Euro Zone Debt Crisis Continues
The Euro has been the main focus within the Forex market for a couple weeks now. Because of the Euro zone’s debt crisis, the Euro’s fate has been hanging delicately in the balance. But, according to the looks of things now, the Euro’s problems are not unsolvable. More specifically, bond auctions in both Spain and France have met a good deal of success, thus showing the world that the Euro is not as weak as it was currently believed. In these auctions, Spain achieved 20 percent of their annual needs as far as fund raising goes. The Euro rose to about $1.30 on January 19th against the United States’ dollar as a result of this.
The biggest worry of the Forex market is now Greece. Talks in Greece have been met with skepticism of whether or not the nation can repair its economic situation. The country is looking for a second bailout, but no decision has been officially reached that can grant Greece this privilege. Greece officials are scheduled to meet with the Institute of International Finance on January 23rd in order to help the beleaguered nation avoid defaulting on their promises. With the proposed bailout, Greece would receive funds from fellow Euro zone members as well as the International Monetary Fund and would escape from the immediate looming default.
Across Europe, the toll of debt is ringing loudly. While Greece might be the main problem, there are several other smaller situations that need to be taken care of in order to return the Euro to a higher level. Talks amongst finance ministers will be trying to increase investor confidence, both institutional and private. Without investments in the Euro zone community, defaulting on loans might become a very real situation. This is why the success of the bond auctions in Spain and France has been such good news.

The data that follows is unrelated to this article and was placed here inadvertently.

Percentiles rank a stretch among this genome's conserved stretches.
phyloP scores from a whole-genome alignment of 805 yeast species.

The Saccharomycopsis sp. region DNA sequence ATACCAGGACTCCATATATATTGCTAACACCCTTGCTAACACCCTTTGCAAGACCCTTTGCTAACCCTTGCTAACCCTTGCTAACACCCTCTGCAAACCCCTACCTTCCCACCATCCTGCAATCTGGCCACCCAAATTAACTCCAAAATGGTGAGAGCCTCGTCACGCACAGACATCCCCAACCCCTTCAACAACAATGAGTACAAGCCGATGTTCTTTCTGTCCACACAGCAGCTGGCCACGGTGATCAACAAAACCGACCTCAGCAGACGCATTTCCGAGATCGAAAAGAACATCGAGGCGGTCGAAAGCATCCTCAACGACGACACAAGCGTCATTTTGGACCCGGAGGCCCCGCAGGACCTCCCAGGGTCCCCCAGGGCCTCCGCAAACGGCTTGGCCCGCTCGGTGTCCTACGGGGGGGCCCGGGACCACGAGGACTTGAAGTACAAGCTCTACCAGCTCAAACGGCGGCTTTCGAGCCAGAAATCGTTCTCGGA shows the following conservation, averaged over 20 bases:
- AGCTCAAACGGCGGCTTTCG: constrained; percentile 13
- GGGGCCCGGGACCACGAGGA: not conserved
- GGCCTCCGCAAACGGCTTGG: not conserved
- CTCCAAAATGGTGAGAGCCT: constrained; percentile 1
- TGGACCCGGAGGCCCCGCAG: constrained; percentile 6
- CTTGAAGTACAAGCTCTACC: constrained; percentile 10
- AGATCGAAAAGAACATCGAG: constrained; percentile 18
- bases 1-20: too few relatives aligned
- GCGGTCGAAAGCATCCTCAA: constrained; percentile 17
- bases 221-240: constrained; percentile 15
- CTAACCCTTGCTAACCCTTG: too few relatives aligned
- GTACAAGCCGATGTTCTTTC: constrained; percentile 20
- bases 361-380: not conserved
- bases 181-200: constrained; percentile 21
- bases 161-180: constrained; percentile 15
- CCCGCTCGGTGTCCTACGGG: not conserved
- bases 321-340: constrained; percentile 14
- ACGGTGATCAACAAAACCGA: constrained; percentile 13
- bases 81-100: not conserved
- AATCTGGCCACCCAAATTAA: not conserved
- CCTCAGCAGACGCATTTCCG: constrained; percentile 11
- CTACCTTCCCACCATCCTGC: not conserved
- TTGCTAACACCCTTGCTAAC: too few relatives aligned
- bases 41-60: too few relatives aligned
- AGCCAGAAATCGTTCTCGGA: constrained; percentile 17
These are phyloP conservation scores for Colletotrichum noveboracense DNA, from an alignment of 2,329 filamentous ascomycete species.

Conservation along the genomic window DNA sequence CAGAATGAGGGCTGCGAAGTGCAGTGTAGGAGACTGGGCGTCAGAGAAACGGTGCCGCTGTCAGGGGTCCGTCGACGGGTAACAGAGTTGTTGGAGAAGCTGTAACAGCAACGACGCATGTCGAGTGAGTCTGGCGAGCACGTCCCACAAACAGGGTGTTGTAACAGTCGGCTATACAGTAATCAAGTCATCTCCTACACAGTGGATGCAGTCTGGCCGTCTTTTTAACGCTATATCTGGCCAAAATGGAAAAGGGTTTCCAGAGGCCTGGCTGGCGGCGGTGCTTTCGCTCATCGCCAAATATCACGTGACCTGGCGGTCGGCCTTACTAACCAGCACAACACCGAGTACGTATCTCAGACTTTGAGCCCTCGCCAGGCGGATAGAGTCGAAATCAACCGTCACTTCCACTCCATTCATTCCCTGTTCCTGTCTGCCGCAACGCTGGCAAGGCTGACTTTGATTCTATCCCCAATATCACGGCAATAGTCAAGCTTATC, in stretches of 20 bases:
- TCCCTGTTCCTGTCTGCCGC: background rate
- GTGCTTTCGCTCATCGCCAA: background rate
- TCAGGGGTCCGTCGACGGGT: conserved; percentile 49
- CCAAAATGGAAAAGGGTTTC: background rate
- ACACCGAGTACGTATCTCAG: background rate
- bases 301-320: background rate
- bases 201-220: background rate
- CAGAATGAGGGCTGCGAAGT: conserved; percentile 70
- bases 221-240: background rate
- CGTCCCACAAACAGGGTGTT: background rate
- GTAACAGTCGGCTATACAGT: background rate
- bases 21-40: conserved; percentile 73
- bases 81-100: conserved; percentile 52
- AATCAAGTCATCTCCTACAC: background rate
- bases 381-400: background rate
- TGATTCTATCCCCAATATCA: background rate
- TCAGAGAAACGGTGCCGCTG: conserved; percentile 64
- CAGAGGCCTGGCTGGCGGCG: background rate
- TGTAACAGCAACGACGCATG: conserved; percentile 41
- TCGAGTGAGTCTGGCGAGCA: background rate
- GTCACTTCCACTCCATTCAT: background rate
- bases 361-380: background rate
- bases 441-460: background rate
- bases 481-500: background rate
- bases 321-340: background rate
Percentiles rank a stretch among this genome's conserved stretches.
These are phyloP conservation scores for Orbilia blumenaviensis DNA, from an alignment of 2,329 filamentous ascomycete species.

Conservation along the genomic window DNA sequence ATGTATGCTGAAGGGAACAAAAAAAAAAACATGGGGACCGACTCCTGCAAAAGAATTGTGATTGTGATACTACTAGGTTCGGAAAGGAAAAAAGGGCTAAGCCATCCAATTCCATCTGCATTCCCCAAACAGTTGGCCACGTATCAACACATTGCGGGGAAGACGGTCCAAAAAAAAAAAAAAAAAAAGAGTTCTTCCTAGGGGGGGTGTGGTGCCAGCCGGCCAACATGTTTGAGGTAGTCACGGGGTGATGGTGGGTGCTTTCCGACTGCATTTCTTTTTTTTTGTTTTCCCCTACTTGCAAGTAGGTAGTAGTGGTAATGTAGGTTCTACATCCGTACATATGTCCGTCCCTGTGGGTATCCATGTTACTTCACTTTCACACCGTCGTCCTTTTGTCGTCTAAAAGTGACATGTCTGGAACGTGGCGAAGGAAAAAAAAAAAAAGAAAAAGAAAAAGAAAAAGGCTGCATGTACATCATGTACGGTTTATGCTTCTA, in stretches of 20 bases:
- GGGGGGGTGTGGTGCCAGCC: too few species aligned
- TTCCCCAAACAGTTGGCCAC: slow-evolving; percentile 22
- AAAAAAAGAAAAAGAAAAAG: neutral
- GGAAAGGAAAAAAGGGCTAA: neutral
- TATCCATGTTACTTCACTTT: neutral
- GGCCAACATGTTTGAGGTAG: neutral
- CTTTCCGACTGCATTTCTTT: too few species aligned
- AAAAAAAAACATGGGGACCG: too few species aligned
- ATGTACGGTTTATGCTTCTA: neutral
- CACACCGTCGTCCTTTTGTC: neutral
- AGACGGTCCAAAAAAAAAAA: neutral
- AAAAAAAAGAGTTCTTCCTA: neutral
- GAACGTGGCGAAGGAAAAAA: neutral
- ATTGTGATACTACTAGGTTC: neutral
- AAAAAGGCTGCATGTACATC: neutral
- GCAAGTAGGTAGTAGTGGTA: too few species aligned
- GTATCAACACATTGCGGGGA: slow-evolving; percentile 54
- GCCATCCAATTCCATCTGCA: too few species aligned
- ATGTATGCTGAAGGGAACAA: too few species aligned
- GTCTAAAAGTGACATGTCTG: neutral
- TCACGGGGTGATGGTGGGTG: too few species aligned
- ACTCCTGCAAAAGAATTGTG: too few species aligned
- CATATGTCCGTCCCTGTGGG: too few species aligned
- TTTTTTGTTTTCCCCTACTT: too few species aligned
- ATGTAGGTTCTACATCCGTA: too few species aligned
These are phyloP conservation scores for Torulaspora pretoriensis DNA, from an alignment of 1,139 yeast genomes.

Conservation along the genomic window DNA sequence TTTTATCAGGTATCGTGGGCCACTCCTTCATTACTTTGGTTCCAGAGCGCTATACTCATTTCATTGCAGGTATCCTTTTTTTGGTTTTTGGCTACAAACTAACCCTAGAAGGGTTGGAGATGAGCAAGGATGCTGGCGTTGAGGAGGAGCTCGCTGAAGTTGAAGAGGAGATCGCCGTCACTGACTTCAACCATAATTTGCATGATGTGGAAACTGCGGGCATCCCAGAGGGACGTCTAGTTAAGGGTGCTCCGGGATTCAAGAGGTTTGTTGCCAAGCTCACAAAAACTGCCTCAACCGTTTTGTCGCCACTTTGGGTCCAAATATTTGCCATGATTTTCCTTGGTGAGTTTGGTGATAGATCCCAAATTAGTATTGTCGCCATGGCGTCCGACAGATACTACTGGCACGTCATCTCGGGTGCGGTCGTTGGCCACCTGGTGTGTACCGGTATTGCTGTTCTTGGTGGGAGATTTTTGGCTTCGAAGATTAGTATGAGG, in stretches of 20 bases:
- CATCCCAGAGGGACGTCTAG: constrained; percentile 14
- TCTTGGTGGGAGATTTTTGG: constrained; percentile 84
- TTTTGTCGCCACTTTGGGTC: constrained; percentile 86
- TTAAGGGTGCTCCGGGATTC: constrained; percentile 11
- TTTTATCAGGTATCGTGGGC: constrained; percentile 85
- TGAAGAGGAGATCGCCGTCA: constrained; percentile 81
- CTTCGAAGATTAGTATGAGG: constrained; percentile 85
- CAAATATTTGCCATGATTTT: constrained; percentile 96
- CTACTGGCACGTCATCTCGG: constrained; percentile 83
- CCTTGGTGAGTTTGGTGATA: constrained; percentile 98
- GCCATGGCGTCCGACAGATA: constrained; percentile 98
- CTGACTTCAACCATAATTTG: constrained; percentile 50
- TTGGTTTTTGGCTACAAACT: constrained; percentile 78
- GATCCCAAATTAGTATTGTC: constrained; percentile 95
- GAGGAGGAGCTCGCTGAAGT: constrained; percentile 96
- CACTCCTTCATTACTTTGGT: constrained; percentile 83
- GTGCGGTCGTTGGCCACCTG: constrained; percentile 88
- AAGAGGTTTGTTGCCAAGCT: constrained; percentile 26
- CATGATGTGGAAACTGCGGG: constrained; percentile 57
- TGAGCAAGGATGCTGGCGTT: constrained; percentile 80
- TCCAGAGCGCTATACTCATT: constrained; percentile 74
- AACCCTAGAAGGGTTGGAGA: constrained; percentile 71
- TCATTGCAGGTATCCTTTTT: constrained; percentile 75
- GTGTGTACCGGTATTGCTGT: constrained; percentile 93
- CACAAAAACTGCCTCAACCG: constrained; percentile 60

Some of the biggest problems have been making absolute decisions over the correction mechanism that would help countries that strayed from their economic goals. While the talks have signaled long term improvements in the Euro, if a decision is not reached soon, those steps in the right direction will be erased and long term positive consumer sentiment will disappear.
By Friday, January 20th, the Euro had already given up some of the gains that it had made earlier in the week by falling down to $1.29. This might change drastically as the Euro zone nears a decision on the Greece situation.